SUNDAY Warriors at Suns

Insert your own League Pass joke here.

The ListNBA players in some made up category

It’s become all too easy to take LeBron James for granted, but James just keeps doing his thing and shockingly getting even better. His 3-point shooting is up. His free throw rate is higher than ever. His overall shooting percentages look like a 7-foot-6 big man who does nothing but dunk. So let’s give the man his due with a look back at his top five games this season.

1. Nov. 25, Phoenix: Scores 35 points on 11-for-14 shooting and helps the Heat pull away with a perfect 11-for-11 from the free throw line. He told reporters afterward that, "I'm in a very, very comfortable position right now with my game." No kidding.

2. Nov. 15, Dallas: Drops 39 on the Mavs in just 18 shots and clinches the win by backing down Monta Ellis and raining a Dirk-shot over the guard’s head. Maybe LeBron should imitate other superstars just to keep things interesting.

3. Nov. 5, Toronto: Scores 35 points, grabs eight boards and hands out eight assists against only one turnover. The truly impressive work happened early in the fourth quarter when James and crew held the Raptors scoreless for almost five minutes.

4. Nov. 16, Charlotte: Scored 30 points in 31 minutes on 13-for-18 shooting and could have had more if he wanted. That’s the thing with LeBron’s game these days. He waits for it to come to him and calls upon it at will.

5. Nov. 27, Cleveland: Just your standard 28-8-8 and oh by the way, he outscored the Cavs starters by himself.

ICYMIor In Case You Missed It

Up With Magic

An insightful look at Victor Oladipo’s development and Arron Afflalo’s rise by Tyler Lashbrook of Orlando Pinstriped Post.

The Tax Man Cometh

When should you pay the tax man? Cap master Mark Deeks breaks it down.

Playing Against Themselves

The Heat’s biggest obstacle? That would be themselves. James Herbert explains.

Spew York

The Drive & Kick talks to Howard Beck about the Knicks, Nets and dumpster fires.

The Drummond Rule

How do you fix the scourge of intentional fouling? Tom Ziller has an idea that’s so simple it’s brilliant.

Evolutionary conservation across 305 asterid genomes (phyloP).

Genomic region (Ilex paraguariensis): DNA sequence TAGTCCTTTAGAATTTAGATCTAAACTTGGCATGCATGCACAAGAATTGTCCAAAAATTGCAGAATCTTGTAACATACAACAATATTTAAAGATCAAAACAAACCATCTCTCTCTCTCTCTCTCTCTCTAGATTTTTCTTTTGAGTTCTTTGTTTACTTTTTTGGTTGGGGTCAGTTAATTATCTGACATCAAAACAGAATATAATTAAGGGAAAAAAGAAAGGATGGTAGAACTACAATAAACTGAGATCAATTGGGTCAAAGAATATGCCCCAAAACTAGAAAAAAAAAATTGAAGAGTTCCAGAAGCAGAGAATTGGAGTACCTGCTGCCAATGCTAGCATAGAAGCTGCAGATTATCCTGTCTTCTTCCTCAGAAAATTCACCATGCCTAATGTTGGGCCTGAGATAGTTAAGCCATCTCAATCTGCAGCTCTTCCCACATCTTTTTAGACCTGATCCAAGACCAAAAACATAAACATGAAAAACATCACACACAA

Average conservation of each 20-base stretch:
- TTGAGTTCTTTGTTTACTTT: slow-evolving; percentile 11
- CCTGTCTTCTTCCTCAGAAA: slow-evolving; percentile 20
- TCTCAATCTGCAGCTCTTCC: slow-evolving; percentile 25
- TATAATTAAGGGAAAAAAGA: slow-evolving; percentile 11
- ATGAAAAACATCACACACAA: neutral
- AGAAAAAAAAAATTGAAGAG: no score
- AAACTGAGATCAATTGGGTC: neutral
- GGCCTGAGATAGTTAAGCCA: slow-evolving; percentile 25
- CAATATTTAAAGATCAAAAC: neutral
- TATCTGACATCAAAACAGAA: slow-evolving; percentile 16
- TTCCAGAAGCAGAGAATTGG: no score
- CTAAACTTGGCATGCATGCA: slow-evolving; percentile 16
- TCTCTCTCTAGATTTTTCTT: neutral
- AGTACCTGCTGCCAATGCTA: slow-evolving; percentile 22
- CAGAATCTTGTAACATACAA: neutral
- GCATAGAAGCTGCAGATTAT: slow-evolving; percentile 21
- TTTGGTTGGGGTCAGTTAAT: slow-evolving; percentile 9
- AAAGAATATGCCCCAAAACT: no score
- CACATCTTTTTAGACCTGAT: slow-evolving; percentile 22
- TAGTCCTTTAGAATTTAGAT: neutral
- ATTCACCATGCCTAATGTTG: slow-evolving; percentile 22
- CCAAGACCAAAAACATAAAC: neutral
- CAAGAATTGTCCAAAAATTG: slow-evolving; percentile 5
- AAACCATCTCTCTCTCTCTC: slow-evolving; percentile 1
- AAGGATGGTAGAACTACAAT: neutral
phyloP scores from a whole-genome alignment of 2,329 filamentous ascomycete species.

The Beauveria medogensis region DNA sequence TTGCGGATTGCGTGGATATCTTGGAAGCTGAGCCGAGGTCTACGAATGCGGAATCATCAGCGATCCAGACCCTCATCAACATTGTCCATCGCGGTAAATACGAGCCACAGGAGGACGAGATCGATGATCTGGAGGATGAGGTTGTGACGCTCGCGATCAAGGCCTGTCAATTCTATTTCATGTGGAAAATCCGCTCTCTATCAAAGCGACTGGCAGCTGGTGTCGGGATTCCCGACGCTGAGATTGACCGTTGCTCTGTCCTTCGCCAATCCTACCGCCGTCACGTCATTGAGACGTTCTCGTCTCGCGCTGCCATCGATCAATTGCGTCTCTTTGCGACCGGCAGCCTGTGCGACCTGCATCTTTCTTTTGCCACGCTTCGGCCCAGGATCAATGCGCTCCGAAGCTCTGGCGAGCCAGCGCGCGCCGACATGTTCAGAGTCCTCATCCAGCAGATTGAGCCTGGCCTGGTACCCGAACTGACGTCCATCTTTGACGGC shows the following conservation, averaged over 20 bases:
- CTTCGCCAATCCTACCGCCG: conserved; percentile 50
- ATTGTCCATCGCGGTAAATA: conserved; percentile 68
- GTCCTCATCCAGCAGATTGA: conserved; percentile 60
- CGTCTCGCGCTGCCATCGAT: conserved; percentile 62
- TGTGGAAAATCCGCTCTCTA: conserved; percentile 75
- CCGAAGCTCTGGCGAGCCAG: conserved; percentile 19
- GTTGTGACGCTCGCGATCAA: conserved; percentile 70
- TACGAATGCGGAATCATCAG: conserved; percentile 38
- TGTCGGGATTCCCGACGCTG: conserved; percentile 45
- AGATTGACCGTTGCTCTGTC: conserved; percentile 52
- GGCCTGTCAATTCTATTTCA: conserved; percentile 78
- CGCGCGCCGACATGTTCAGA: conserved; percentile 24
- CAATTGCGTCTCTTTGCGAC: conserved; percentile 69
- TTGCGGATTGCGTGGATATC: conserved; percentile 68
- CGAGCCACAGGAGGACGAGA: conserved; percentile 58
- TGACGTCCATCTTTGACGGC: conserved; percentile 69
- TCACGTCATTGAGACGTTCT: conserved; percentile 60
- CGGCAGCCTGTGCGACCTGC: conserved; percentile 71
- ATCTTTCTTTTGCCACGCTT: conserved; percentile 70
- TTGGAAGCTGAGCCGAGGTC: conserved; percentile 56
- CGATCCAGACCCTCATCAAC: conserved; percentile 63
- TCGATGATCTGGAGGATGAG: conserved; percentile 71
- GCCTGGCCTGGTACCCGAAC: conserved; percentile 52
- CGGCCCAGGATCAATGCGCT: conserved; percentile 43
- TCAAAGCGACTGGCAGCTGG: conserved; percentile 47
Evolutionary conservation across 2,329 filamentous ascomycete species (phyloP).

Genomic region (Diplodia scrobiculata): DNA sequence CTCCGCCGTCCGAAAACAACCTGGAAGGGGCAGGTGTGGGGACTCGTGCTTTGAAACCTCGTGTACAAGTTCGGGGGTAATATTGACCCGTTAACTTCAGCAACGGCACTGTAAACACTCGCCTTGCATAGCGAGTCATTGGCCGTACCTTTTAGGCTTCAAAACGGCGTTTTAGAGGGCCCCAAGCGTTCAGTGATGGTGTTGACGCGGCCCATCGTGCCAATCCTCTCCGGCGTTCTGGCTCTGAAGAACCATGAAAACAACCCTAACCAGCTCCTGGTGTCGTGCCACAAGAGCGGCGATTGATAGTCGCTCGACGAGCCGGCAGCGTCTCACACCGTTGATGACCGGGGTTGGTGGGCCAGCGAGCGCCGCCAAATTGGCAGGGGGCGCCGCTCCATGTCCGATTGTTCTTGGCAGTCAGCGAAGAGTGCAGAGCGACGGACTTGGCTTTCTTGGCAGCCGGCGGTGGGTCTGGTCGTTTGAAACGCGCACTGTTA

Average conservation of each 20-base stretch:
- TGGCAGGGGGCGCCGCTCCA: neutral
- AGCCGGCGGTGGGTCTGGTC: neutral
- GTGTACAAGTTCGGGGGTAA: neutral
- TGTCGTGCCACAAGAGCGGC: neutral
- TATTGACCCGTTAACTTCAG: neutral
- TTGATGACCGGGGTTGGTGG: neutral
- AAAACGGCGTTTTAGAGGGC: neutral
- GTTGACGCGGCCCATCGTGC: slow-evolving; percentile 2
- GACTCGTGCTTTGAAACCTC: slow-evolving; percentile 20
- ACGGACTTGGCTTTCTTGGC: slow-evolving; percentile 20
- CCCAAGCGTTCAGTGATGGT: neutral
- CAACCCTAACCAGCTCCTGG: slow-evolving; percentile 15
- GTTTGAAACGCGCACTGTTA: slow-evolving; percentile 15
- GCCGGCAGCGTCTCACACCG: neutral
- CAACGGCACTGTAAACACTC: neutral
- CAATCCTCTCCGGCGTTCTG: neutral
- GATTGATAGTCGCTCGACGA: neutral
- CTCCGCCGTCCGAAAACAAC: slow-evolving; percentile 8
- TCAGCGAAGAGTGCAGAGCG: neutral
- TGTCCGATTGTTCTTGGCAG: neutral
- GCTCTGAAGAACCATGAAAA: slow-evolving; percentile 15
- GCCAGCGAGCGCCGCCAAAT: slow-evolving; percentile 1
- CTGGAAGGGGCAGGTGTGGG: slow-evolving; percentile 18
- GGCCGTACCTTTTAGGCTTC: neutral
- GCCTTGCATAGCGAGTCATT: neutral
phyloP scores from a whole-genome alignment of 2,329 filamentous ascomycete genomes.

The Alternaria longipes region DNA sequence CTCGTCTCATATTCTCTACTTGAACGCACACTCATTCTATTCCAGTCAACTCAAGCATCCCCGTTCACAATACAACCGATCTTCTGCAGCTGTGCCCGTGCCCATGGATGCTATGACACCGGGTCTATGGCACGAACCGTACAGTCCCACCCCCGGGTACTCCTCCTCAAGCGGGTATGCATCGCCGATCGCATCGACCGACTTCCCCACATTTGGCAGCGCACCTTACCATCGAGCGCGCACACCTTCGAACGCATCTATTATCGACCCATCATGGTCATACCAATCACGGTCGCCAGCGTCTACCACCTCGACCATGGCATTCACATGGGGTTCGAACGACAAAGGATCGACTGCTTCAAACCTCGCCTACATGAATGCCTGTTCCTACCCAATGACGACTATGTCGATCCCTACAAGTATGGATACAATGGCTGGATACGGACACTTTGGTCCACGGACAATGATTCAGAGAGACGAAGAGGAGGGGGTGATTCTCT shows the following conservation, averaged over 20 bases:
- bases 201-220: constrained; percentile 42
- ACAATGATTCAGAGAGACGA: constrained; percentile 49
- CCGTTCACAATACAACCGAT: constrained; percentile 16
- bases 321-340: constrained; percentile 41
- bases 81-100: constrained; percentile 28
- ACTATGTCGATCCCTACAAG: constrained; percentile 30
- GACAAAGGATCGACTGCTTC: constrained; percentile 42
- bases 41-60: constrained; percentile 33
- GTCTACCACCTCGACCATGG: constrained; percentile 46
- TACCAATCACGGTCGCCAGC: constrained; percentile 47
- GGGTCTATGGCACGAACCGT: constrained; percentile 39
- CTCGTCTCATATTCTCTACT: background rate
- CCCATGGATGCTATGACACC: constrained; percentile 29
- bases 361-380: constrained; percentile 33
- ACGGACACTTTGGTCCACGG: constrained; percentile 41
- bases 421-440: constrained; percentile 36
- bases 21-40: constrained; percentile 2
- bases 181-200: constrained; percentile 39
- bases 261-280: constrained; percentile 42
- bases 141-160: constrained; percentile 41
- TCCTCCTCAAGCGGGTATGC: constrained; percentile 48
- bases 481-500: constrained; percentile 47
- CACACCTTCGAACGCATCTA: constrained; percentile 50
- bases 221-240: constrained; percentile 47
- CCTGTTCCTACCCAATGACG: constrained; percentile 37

Say WhatRamblings of NBA players, coaches and GMs

"We’re a pretty damn good team. And we can beat anybody." -- Portland guard Wes Matthews after the Blazers knocked off the Pacers.

Reaction: We covered Portland’s hot start in depth a few weeks ago, but unlike other would be contenders (ahem, Golden State and Minnesota) the Blazers haven’t crested yet. Credit to Terry Stotts and his entertaining offense, and also props to LaMarcus Aldridge who has reignited the great power forward debate. (For the record, I’ll still take Kevin Love first but LMA is moving up the charts).

"A lot of guys expect us to tank for (Duke’s) Jabari Parker or (Kansas’) Andrew Wiggins. You might as well throw that out the door. I don’t know why people are talking about them. We’ve got competitors around here. We just want to win." -- Celtics forward Jared Sullinger.

Reaction: Sullinger is talking about the nattering no-nothings of talk radio and talking head shows who are shocked and dismayed -- SHOCKED, WE TELL YOU! -- that the Celtics aren’t gawdawful enough to have a lottery pick all wrapped up 20 games into the season. By their own admission some of these people don’t follow the NBA, understand the salary cap or how teams are constructed in the modern age. So, whatevs.

"Lawrence has been reassigned to doing daily reports. He won’t be sitting on the bench or practice." -- Jason Kidd, explaining his demotion of assistant coach Lawrence Frank.

Reaction: The real shocker in all of this is that Lawrence Frank got a 6-year deal as an assistant coach. Who does that? Oh right, the team that willingly pays $1.25 when a dollar will suffice.

"I don’t speak Italian." -- Kevin Garnett after Andrea Bargnani was ejected for trash talking him. Reaction: KG got punked by Bargs. It pains me to even write that. The Nets are so depressing.
"Everything. I eat meatballs. I never had eaten meatballs before. A lot of burgers. Shrimps. I never tasted shrimp before." -- Bucks forward Giannis Antetokounmpo. Reaction: Giannis is delightful.

This Week in GIFsfurther explanation unnecessary

Patrick Beverley

No wonder 4-year-olds are so terrible at basketball.

Dwyane Wade

Oh, Heat.

Benny the Bull

Taking the public proposal to its illogical extreme.

Andrea Bargnani

Vengeance for all of the Euros KG has taunted over the years.

Designer: Josh Laincz | Producer: Chris Mottram | Editor: Tom Ziller

About the Author

Paulflannery_sbhed

Paul Flannery writes about the NBA for SBNation.com and teaches journalism at Boston University. He lives in Cambridge, hates to drive and is probably waiting for the Green Line.